How to Shoot a Travel Video
On this interesting tutorial (part 1 in a 3 part series), Parker Walbeck from fulltimefilmmaker takes a look at some of the different aspects of shooting a travel video in a professional capacity.
Even if you are shooting a video just for fun on your vacation this video might give you some good tips but it is really intended for those who are planning to shoot a travel video in a more professional capacity – either as part of a production, for a vlog or to sell as a stock video.
Here are some of the different steps and tips that Walbeck discusses in this very informative video:
- Plan your time – sounds obvious, but Walbeck suggest that you make a very detailed timetable, hour by hour of all the time you plan on shooting/visiting this will help you maximize your precious time.
- Be intentional – this connects to the first point – plan what you shoot, be intentional about the content and shoot as much footage (intentional footage) that you can in the time you have. Walbeck gives an example of his recent Thailand trip where he shot 13 hours of video in 10 days and edited it into a single 3 min video (less than 1%), this might be a bit too much for many shooters to work with but you get the point shoot a lot and get the best of the best of what you shot.
- Composition – know what your dominant subject is and make sure it is the focus of your shot. Eliminate distracting elements that do not need to be in the shot (either shoot from a different angle, a different lens or wait that there won’t be people/tourists in your shot that you don’t want).
- The right lens – choosing the right lens is essential. For travel videography wide angle lenses (fast zooms in particular) are especially handy (24-70mm and 16-35mm are good examples but there are others of course). If you are shouting not only landscapes but people as well you might want a fast prime telephoto such as an 85mm f/1.4/1.8 and Walbeck also finds a zoom-telephoto like the 70-200mm f/2.8 helpful in some situations.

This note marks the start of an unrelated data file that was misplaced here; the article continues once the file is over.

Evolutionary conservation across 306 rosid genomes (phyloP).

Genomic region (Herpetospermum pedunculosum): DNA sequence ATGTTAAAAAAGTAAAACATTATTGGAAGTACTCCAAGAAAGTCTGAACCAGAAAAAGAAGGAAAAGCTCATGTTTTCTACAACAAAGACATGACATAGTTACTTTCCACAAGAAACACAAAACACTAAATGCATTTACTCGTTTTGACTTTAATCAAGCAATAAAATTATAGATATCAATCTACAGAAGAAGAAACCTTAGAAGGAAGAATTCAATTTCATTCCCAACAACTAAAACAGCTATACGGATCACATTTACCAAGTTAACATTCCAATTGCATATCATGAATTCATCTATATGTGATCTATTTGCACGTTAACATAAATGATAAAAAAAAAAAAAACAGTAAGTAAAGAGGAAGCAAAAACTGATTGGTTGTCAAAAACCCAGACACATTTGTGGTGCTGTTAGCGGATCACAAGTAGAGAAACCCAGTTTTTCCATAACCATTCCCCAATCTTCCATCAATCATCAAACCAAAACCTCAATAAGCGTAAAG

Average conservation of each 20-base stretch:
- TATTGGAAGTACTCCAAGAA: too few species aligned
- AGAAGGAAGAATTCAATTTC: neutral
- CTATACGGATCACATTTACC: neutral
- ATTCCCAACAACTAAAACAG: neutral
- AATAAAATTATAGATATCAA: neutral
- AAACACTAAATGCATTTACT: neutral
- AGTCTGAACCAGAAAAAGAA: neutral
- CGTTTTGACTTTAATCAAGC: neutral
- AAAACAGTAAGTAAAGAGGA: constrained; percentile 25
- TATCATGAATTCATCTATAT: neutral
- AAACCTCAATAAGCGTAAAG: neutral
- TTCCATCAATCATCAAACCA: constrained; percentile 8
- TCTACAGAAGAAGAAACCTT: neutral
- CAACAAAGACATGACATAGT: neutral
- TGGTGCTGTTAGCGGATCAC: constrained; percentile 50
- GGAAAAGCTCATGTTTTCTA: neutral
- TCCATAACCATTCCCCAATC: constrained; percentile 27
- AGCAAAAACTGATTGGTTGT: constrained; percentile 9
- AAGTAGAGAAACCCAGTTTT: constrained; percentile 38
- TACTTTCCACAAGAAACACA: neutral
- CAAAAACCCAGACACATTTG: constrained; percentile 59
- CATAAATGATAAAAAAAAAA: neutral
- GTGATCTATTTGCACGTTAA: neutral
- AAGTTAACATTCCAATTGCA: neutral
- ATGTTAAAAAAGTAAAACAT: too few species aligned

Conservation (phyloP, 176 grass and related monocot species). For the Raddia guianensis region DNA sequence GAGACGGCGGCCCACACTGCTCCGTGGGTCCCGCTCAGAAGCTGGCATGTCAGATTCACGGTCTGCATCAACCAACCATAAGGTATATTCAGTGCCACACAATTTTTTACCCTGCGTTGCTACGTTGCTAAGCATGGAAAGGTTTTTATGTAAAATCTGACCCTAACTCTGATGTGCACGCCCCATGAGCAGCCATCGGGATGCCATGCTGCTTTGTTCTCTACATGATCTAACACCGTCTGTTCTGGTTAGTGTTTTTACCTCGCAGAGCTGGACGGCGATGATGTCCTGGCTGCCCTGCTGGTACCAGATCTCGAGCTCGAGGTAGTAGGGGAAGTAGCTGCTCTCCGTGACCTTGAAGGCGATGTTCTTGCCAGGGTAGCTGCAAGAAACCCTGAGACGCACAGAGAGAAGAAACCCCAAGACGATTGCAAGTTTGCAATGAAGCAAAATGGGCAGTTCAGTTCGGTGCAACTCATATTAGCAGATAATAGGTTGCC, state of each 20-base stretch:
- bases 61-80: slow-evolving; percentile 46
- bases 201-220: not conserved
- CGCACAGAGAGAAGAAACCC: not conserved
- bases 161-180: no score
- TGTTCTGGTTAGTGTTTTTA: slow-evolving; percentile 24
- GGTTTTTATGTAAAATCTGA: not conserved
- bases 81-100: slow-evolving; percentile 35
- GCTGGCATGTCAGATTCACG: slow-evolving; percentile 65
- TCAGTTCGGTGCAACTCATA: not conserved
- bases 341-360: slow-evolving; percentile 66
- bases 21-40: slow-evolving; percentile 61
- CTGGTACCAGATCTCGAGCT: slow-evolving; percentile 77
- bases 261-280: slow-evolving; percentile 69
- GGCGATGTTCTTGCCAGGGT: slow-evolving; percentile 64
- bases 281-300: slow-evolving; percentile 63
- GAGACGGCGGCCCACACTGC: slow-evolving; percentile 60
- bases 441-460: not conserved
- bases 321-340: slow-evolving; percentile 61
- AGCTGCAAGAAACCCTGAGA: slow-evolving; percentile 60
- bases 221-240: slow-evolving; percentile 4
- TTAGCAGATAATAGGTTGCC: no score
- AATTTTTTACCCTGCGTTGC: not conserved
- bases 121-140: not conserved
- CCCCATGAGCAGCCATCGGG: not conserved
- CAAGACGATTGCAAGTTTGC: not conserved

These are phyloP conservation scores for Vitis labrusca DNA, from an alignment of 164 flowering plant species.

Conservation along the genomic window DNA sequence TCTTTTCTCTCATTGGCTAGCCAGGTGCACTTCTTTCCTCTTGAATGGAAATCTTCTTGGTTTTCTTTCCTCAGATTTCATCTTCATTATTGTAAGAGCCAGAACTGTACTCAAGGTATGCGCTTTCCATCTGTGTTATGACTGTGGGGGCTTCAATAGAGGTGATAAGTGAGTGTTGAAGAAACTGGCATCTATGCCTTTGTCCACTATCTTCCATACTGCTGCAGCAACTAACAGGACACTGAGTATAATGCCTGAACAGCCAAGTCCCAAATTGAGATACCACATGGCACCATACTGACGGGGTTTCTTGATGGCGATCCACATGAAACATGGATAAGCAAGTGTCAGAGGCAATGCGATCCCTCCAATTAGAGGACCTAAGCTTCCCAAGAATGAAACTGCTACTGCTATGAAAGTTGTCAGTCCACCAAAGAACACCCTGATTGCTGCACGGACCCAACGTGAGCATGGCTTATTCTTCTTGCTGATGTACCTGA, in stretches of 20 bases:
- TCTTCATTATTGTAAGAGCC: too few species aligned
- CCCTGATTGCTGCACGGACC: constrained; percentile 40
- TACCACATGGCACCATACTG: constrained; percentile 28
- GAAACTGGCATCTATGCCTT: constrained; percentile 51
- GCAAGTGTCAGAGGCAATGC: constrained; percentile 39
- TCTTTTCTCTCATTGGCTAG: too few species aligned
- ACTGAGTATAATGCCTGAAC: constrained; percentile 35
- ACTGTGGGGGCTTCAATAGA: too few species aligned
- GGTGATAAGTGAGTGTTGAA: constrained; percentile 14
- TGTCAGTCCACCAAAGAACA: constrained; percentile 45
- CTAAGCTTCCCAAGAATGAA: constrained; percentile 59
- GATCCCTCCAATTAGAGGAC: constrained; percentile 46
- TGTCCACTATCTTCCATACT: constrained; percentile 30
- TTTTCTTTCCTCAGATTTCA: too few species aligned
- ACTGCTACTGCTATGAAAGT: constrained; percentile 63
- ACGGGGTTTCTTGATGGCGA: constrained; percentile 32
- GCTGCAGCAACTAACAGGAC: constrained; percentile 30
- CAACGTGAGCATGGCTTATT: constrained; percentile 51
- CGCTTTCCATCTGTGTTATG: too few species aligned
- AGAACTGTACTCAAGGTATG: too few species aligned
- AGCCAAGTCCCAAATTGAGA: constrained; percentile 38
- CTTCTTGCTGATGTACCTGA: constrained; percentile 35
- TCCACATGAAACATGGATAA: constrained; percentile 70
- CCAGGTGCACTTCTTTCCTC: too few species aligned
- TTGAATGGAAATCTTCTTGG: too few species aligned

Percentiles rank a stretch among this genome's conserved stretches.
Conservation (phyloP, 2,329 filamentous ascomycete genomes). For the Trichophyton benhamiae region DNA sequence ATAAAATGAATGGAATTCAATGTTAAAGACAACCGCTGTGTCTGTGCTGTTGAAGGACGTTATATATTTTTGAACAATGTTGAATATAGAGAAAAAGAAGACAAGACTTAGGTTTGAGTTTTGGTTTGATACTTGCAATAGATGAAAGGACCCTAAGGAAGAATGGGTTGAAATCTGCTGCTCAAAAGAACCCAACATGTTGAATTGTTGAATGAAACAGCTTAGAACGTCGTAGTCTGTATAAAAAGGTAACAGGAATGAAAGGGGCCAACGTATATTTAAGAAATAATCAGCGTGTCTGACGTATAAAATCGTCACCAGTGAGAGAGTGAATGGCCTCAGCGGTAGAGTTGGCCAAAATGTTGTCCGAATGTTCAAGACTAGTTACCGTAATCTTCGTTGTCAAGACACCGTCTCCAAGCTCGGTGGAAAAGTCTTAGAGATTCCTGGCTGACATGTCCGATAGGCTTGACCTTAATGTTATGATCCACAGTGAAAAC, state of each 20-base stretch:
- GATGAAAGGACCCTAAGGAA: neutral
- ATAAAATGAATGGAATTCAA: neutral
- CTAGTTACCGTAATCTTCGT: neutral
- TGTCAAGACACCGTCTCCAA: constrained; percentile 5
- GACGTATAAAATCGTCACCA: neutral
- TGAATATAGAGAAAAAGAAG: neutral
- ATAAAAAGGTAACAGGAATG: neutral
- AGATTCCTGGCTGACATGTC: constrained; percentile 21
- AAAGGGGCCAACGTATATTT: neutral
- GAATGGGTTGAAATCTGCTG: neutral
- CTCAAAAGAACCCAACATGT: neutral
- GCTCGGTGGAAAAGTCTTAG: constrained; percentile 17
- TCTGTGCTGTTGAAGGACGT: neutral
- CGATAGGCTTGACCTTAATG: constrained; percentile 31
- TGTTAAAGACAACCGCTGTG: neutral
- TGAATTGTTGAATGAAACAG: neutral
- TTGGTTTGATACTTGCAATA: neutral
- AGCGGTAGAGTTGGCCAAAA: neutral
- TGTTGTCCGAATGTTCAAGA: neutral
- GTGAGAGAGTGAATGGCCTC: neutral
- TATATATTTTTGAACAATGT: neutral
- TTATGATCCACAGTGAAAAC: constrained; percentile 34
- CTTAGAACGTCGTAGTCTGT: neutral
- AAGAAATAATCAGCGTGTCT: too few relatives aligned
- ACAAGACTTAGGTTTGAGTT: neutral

- Lighting – working with natural light is key – you will need to learn how to shoot with different types of natural light (and during different times of the day). Sunrise and sunsets are great but you need to be able to shoot all through the day (so use good polarizers). You can shoot the same location several times at different hours and choose the best look (if you have the time of course).
- Settings – you need to know how to perfectly dial your settings to get the right exposure, focus, and colors. In general, remember that it is easier to recover underexposure than overexposure so it is better to slightly underexpose than risk overexposure. When shooting landscapes higher apertures (f/8-f/22) is a good rule of thumb and shallower depth of field could be more preferable when shooting tighter subjects.
Walbeck does cover more (including movement, directing, storytelling and more) but that is only available in the two paid part of this series.